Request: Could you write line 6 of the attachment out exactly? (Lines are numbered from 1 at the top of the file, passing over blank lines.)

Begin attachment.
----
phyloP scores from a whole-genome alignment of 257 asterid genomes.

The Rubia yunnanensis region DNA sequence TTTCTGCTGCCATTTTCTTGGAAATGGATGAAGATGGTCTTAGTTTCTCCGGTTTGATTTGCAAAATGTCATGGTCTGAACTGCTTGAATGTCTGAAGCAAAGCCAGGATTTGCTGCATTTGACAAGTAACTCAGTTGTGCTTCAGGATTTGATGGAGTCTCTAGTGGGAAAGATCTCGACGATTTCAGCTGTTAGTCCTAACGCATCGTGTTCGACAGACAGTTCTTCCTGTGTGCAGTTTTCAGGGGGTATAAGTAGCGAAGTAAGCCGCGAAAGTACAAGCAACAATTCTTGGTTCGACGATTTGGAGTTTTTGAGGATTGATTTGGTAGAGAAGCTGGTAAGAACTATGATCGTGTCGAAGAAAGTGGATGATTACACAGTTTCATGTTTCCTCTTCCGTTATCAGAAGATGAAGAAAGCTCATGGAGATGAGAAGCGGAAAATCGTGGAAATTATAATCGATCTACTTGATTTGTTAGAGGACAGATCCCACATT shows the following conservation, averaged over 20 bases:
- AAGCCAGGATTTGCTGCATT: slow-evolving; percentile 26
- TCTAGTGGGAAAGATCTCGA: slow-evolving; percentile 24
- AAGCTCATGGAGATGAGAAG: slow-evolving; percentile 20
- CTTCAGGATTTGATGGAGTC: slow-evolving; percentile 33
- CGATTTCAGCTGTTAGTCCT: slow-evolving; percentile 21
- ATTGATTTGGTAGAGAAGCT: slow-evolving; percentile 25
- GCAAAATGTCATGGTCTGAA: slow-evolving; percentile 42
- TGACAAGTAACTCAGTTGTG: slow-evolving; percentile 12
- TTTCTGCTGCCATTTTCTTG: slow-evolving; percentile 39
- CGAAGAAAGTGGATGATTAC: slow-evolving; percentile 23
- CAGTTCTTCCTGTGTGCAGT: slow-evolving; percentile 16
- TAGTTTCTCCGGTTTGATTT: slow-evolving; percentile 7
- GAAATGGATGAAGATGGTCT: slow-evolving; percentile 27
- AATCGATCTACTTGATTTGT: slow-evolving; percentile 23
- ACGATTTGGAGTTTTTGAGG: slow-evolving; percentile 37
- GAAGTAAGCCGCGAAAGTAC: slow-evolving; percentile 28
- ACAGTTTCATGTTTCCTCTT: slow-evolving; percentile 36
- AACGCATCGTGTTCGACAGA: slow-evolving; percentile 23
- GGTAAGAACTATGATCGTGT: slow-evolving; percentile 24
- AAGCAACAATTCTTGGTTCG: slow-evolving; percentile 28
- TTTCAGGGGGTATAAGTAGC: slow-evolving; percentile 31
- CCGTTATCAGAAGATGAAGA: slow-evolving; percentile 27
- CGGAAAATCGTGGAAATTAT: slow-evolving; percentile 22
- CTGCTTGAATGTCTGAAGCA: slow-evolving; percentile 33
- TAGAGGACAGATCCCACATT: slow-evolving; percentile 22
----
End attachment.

- CTTCAGGATTTGATGGAGTC: slow-evolving; percentile 33